the application of the death penalty," he said in an interview. "You never
predict, but I would be surprised if it's an issue that is paramount in
But Robert Blecker, a professor at New York Law School and an outspoken
advocate of capital punishment, argues that death penalty supporters have
not mobilized more aggressively because they are sure the Legislature will
revise the law.
The Republican-led State Senate has already approved a new version, but the
Assembly, more divided on the issue, is taking its time. It can approve a
new law or leave the current one as is. Then the state would have
life-without-parole on the books - but not the death penalty.
"If we return to the status-quo-ante, we will see a firestorm," predicted
Professor Blecker. He is confident that proponents of capital punishment
are still strong and that many New Yorkers who favor life without parole
will change their minds if they learn that inmates live out their days in,
he testified, comfort.
So far, the intensity is on the other side. Opponents of the death penalty
are well organized and well financed. Only 2 of 15 who testified at last
week's hearing at the City Bar Association's headquarters supported the
death penalty. Advocates of capital punishment, anticipating abuse, stayed
away, Professor Blecker said.
BUT something else seems to be afoot. Consider Mr. Lentol, 61, a veteran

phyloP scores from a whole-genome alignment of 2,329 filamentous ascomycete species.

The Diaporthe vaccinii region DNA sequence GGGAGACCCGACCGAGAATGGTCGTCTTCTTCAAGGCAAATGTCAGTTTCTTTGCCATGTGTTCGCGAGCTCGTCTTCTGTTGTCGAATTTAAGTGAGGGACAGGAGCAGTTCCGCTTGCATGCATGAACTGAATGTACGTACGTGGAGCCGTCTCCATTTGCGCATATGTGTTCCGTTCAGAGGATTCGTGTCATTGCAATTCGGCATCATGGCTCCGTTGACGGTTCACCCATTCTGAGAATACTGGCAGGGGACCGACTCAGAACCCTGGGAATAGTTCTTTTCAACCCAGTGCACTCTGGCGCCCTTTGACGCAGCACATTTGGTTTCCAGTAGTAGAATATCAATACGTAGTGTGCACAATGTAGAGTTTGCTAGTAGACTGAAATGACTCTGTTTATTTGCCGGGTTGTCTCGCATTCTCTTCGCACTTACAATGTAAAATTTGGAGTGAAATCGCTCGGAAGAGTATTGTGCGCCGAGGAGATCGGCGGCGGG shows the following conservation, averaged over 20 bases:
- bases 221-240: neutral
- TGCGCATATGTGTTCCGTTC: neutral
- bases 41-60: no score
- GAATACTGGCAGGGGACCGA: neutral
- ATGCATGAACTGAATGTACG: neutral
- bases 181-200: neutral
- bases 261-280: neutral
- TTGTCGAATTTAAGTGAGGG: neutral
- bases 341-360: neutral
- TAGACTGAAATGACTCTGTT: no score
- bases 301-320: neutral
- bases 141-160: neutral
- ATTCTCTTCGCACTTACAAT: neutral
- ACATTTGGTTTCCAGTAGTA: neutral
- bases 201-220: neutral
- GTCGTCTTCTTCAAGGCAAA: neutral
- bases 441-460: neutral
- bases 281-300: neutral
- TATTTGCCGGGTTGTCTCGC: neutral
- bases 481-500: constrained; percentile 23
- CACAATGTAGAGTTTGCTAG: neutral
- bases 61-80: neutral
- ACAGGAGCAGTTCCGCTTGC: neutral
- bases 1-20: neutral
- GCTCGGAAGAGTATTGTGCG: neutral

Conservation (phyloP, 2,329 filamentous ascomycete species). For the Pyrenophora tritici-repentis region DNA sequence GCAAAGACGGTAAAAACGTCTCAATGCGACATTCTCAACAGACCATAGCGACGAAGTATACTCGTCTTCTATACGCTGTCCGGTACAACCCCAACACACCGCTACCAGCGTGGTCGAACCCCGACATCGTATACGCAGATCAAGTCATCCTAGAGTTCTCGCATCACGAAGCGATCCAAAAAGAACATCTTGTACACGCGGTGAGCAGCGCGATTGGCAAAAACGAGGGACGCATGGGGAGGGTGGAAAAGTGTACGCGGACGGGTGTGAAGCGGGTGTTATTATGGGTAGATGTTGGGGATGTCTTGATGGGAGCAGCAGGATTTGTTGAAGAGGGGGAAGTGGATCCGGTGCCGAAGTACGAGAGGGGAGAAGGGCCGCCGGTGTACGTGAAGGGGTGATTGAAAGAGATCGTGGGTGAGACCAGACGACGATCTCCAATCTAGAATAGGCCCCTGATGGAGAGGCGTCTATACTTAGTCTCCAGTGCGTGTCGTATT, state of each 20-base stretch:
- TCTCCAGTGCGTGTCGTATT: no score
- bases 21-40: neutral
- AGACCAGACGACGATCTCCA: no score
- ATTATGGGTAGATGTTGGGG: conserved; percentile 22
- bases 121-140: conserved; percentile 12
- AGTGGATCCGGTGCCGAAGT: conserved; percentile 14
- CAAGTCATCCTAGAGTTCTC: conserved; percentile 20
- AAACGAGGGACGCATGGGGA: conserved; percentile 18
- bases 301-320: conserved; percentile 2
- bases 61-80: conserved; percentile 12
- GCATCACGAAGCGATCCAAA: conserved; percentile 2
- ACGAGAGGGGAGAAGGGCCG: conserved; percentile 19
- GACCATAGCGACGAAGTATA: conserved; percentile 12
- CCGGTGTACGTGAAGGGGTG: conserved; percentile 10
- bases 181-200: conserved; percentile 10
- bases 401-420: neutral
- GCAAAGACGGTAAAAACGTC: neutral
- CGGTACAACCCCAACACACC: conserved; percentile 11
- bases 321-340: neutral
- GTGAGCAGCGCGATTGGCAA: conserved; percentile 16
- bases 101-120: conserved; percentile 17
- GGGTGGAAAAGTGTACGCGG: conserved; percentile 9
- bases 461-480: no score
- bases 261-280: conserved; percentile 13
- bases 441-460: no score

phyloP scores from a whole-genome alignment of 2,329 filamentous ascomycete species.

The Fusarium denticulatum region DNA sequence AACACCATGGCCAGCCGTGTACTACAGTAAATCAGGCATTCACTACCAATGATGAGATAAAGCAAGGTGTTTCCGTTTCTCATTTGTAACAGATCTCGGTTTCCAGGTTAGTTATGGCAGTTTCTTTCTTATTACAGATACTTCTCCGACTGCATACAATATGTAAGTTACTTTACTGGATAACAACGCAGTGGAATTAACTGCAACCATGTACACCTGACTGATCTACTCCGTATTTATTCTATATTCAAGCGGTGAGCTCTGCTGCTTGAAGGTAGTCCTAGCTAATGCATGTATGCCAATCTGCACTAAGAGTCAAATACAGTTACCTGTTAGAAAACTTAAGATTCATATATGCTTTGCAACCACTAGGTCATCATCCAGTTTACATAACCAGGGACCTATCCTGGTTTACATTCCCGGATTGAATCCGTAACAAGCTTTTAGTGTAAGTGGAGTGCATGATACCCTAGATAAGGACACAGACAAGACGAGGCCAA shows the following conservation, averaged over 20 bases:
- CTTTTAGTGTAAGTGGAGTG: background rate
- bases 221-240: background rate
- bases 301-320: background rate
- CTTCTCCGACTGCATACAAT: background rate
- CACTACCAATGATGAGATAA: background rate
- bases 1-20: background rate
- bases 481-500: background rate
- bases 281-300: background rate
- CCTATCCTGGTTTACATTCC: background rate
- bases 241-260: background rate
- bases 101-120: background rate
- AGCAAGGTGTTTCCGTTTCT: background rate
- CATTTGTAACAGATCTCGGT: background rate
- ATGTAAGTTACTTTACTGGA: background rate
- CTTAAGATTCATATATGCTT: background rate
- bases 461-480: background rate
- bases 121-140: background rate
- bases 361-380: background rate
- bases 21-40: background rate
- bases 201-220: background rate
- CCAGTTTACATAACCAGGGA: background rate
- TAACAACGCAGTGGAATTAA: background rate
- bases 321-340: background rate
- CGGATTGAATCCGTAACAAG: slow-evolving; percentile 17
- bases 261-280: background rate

assemblyman from Brooklyn and longtime proponent of capital punishment. Now
he is not sure. In an interview on Friday, Mr. Lentol said that his father,
as a state senator, sponsored the 1965 law that abolished the death penalty
except in very limited circumstances.
Edward S. Lentol, who died in 1981, told his son that he had always favored
capital punishment until, as a young lawyer, he represented a client who
insisted he'd been framed for murder. His uncle did it, he said. Mr. Lentol
didn't believe him, and persuaded the client to accept a plea bargain that
sent him to prison.
About a year later, news broke that the uncle really had set up Mr.
Lentol's client. After that, the senior Mr. Lentol became an active
opponent of capital punishment. Now the younger Mr. Lentol, hearing others
make arguments his father did, is having second thoughts. "I'm wondering
whether or not I have been making a mistake all my life," he said. The
assemblyman will make a final decision after the hearings. Two more are
scheduled and others may be added.
There is no reliable assessment of sentiment in the Assembly or of how
Speaker Sheldon Silver, traditionally a death penalty supporter, intends to
proceed. But, pressured for legislative reform, he has allowed the hearings
(which Pataki aides called "obstructionist"). In 1995, the Legislature
overwhelmingly approved the death penalty without holding any hearings.
That probably could not happen today.
"It's a different time," Andrew M. Cuomo, the former housing secretary, a
son of the ex-governor and a death penalty opponent, mused at last week's
(source: New York Times)